Thanks to my friend who sent me this.
Uber-geeks will recognize “RFC” (yet another TLA) as short for “Request For Comments.” But those with lives normal folks might need an explanation.
A lot of RFC’s are standards, but the vast majority of them are not. Almost all of them, though, are painfully dry reads. That said, there are some glaring exceptions.
Take RFC 1149 for example:
Standard for the transmission of IP datagrams on Avian Carriers
Overview and Rational Avian carriers can provide high delay, low throughput, and low altitude service. The connection topology is limited to a single point-to-point path for each carrier, used with standard carriers, but many carriers can be used without significant interference with each other, outside of early spring. This is because of the 3D ether space available to the carriers, in contrast to the 1D ether used by IEEE802.3. The carriers have an intrinsic collision avoidance system, which increases availability. Unlike some network technologies, such as packet radio, communication is not limited to line-of-sight distance. Connection oriented service is available in some cities, usually based upon a central hub topology.
That’s just the overview. Here’s the rest, including my favorite part: the Discussion.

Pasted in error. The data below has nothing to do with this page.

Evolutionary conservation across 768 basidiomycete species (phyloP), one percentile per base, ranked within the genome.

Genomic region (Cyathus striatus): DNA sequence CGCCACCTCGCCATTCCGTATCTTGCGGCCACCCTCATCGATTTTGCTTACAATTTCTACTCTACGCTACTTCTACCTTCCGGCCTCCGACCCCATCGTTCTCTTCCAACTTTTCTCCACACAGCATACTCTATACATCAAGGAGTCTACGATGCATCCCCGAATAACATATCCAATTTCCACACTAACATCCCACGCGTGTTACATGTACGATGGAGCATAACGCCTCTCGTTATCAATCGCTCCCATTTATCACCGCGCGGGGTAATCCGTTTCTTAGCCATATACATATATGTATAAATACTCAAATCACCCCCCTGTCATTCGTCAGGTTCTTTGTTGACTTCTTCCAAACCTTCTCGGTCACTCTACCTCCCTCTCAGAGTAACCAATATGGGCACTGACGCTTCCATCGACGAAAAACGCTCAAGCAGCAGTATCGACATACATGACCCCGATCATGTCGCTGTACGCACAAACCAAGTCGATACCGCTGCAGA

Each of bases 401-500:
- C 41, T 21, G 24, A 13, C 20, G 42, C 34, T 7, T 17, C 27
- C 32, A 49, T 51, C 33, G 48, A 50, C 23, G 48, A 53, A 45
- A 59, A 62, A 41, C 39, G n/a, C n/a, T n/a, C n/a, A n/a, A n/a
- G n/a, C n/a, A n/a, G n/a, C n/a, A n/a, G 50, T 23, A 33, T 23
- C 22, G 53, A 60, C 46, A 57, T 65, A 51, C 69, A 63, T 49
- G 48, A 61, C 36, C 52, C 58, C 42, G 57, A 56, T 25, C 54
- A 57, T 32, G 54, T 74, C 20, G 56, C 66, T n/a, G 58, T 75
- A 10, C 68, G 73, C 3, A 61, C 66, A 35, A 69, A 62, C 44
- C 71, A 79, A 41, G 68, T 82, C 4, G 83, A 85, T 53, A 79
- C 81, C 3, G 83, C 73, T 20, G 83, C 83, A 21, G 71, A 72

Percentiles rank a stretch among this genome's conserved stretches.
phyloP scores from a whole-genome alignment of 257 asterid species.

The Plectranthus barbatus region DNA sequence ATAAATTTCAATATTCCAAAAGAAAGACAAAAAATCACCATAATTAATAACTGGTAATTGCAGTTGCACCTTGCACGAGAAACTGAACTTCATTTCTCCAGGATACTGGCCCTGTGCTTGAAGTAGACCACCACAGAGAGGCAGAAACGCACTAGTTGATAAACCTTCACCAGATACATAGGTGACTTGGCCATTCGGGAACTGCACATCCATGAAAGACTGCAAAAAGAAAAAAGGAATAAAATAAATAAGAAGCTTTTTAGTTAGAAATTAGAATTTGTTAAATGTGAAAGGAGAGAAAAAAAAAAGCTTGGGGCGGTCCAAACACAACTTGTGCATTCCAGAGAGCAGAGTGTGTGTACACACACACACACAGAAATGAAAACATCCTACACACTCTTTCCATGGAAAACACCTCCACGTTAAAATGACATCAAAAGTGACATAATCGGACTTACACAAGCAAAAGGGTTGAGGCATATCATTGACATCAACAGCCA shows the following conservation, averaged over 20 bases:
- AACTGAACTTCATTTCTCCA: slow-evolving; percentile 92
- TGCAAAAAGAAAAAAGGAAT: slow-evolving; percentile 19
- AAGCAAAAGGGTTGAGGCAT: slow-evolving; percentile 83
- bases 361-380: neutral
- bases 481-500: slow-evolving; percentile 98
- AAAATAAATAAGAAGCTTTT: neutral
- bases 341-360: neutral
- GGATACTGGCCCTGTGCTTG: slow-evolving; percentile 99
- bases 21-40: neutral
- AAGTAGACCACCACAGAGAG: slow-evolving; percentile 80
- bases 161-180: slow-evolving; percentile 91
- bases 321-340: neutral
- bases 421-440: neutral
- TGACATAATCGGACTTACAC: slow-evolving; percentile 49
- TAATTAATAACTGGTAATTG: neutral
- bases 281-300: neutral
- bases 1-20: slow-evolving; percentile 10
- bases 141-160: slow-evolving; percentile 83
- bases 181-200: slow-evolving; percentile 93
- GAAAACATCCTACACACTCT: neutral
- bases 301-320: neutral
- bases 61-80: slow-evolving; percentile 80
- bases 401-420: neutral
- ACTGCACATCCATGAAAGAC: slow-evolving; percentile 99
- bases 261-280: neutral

Frame Format The IP datagram is printed, on a small scroll of paper, in hexadecimal, with each octet separated by whitestuff and blackstuff. The scroll of paper is wrapped around one leg of the avian carrier. A band of duct tape is used to secure the datagram's edges. The bandwidth is limited to the leg length. The MTU is variable, and paradoxically, generally increases with increased carrier age. A typical MTU is 256 milligrams. Some datagram padding may be needed. Upon receipt, the duct tape is removed and the paper copy of the datagram is optically scanned into a electronically transmittable form. Discussion Multiple types of service can be provided with a prioritized pecking order. An additional property is built-in worm detection and eradication. Because IP only guarantees best effort delivery, loss of a carrier can be tolerated. With time, the carriers are self- regenerating. While broadcasting is not specified, storms can cause data loss. There is persistent delivery retry, until the carrier drops. Audit trails are automatically generated, and can often be found on logs and cable trays. Security Considerations Security is not generally a problem in normal operation, but special measures must be taken (such as data encryption) when avian carriers are used in a tactical environment.
There are a lot more joke RFC’s on this Wikipedia page.